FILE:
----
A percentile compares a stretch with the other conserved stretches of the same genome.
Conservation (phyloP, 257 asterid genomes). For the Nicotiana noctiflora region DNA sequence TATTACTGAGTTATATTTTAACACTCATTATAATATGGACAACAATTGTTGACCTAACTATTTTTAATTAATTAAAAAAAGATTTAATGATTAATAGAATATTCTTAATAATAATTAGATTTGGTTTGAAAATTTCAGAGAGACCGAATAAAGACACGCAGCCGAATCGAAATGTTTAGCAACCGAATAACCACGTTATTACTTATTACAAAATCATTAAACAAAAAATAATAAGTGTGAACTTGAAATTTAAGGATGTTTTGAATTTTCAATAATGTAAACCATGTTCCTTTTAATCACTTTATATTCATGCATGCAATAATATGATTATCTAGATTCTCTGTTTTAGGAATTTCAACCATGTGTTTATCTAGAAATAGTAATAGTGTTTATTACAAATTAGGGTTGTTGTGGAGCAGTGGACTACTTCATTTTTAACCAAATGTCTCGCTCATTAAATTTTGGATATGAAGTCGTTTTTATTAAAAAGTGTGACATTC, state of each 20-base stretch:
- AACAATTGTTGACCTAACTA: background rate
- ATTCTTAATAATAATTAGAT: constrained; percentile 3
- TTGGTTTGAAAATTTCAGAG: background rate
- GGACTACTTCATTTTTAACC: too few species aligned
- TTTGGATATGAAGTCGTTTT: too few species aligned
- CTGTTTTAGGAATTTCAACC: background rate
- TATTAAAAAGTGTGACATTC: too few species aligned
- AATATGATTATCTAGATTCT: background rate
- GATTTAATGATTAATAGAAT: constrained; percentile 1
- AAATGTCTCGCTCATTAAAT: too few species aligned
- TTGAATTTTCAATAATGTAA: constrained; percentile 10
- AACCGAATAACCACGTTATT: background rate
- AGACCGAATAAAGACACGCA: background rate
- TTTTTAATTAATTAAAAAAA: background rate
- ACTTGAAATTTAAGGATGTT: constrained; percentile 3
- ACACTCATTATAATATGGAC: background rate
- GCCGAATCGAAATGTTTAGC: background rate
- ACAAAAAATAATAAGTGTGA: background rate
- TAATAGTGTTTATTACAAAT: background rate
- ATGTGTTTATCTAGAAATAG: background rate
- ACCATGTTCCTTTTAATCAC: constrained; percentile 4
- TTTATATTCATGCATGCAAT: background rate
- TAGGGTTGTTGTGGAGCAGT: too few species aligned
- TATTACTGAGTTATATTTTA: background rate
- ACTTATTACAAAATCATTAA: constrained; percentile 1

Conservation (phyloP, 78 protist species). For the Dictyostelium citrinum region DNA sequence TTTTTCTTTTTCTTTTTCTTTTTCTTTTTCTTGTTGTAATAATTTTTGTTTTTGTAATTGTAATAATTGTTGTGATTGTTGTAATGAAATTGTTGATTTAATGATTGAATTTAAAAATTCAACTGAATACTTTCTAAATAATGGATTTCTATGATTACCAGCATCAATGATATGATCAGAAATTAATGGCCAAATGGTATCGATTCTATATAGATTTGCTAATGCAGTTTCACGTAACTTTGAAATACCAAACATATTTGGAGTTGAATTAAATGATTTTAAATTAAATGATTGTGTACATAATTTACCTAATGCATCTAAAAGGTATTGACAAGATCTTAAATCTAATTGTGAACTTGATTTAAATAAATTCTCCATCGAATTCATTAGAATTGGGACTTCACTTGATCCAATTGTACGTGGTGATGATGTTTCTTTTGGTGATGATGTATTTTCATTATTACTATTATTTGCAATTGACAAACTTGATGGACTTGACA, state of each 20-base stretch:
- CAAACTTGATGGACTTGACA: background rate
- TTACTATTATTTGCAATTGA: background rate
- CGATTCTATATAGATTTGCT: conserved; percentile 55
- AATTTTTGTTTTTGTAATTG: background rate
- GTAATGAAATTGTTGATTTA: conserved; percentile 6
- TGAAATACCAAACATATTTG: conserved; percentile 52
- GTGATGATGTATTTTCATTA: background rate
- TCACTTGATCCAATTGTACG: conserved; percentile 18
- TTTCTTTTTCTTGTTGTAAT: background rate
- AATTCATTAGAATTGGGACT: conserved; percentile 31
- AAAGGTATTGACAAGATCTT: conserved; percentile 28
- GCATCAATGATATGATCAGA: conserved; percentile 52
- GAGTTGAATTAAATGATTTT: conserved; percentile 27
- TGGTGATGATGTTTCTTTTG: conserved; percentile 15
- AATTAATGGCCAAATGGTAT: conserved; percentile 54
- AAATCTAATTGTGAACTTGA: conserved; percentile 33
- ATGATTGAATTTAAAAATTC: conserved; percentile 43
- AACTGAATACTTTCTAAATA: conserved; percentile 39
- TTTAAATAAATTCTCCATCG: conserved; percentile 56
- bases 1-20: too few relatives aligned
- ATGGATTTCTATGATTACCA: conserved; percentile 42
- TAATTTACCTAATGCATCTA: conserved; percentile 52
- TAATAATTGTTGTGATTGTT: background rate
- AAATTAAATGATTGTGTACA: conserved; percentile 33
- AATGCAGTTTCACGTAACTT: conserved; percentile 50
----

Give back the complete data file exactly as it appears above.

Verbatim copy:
A percentile compares a stretch with the other conserved stretches of the same genome.
Conservation (phyloP, 257 asterid genomes). For the Nicotiana noctiflora region DNA sequence TATTACTGAGTTATATTTTAACACTCATTATAATATGGACAACAATTGTTGACCTAACTATTTTTAATTAATTAAAAAAAGATTTAATGATTAATAGAATATTCTTAATAATAATTAGATTTGGTTTGAAAATTTCAGAGAGACCGAATAAAGACACGCAGCCGAATCGAAATGTTTAGCAACCGAATAACCACGTTATTACTTATTACAAAATCATTAAACAAAAAATAATAAGTGTGAACTTGAAATTTAAGGATGTTTTGAATTTTCAATAATGTAAACCATGTTCCTTTTAATCACTTTATATTCATGCATGCAATAATATGATTATCTAGATTCTCTGTTTTAGGAATTTCAACCATGTGTTTATCTAGAAATAGTAATAGTGTTTATTACAAATTAGGGTTGTTGTGGAGCAGTGGACTACTTCATTTTTAACCAAATGTCTCGCTCATTAAATTTTGGATATGAAGTCGTTTTTATTAAAAAGTGTGACATTC, state of each 20-base stretch:
- AACAATTGTTGACCTAACTA: background rate
- ATTCTTAATAATAATTAGAT: constrained; percentile 3
- TTGGTTTGAAAATTTCAGAG: background rate
- GGACTACTTCATTTTTAACC: too few species aligned
- TTTGGATATGAAGTCGTTTT: too few species aligned
- CTGTTTTAGGAATTTCAACC: background rate
- TATTAAAAAGTGTGACATTC: too few species aligned
- AATATGATTATCTAGATTCT: background rate
- GATTTAATGATTAATAGAAT: constrained; percentile 1
- AAATGTCTCGCTCATTAAAT: too few species aligned
- TTGAATTTTCAATAATGTAA: constrained; percentile 10
- AACCGAATAACCACGTTATT: background rate
- AGACCGAATAAAGACACGCA: background rate
- TTTTTAATTAATTAAAAAAA: background rate
- ACTTGAAATTTAAGGATGTT: constrained; percentile 3
- ACACTCATTATAATATGGAC: background rate
- GCCGAATCGAAATGTTTAGC: background rate
- ACAAAAAATAATAAGTGTGA: background rate
- TAATAGTGTTTATTACAAAT: background rate
- ATGTGTTTATCTAGAAATAG: background rate
- ACCATGTTCCTTTTAATCAC: constrained; percentile 4
- TTTATATTCATGCATGCAAT: background rate
- TAGGGTTGTTGTGGAGCAGT: too few species aligned
- TATTACTGAGTTATATTTTA: background rate
- ACTTATTACAAAATCATTAA: constrained; percentile 1

Conservation (phyloP, 78 protist species). For the Dictyostelium citrinum region DNA sequence TTTTTCTTTTTCTTTTTCTTTTTCTTTTTCTTGTTGTAATAATTTTTGTTTTTGTAATTGTAATAATTGTTGTGATTGTTGTAATGAAATTGTTGATTTAATGATTGAATTTAAAAATTCAACTGAATACTTTCTAAATAATGGATTTCTATGATTACCAGCATCAATGATATGATCAGAAATTAATGGCCAAATGGTATCGATTCTATATAGATTTGCTAATGCAGTTTCACGTAACTTTGAAATACCAAACATATTTGGAGTTGAATTAAATGATTTTAAATTAAATGATTGTGTACATAATTTACCTAATGCATCTAAAAGGTATTGACAAGATCTTAAATCTAATTGTGAACTTGATTTAAATAAATTCTCCATCGAATTCATTAGAATTGGGACTTCACTTGATCCAATTGTACGTGGTGATGATGTTTCTTTTGGTGATGATGTATTTTCATTATTACTATTATTTGCAATTGACAAACTTGATGGACTTGACA, state of each 20-base stretch:
- CAAACTTGATGGACTTGACA: background rate
- TTACTATTATTTGCAATTGA: background rate
- CGATTCTATATAGATTTGCT: conserved; percentile 55
- AATTTTTGTTTTTGTAATTG: background rate
- GTAATGAAATTGTTGATTTA: conserved; percentile 6
- TGAAATACCAAACATATTTG: conserved; percentile 52
- GTGATGATGTATTTTCATTA: background rate
- TCACTTGATCCAATTGTACG: conserved; percentile 18
- TTTCTTTTTCTTGTTGTAAT: background rate
- AATTCATTAGAATTGGGACT: conserved; percentile 31
- AAAGGTATTGACAAGATCTT: conserved; percentile 28
- GCATCAATGATATGATCAGA: conserved; percentile 52
- GAGTTGAATTAAATGATTTT: conserved; percentile 27
- TGGTGATGATGTTTCTTTTG: conserved; percentile 15
- AATTAATGGCCAAATGGTAT: conserved; percentile 54
- AAATCTAATTGTGAACTTGA: conserved; percentile 33
- ATGATTGAATTTAAAAATTC: conserved; percentile 43
- AACTGAATACTTTCTAAATA: conserved; percentile 39
- TTTAAATAAATTCTCCATCG: conserved; percentile 56
- bases 1-20: too few relatives aligned
- ATGGATTTCTATGATTACCA: conserved; percentile 42
- TAATTTACCTAATGCATCTA: conserved; percentile 52
- TAATAATTGTTGTGATTGTT: background rate
- AAATTAAATGATTGTGTACA: conserved; percentile 33
- AATGCAGTTTCACGTAACTT: conserved; percentile 50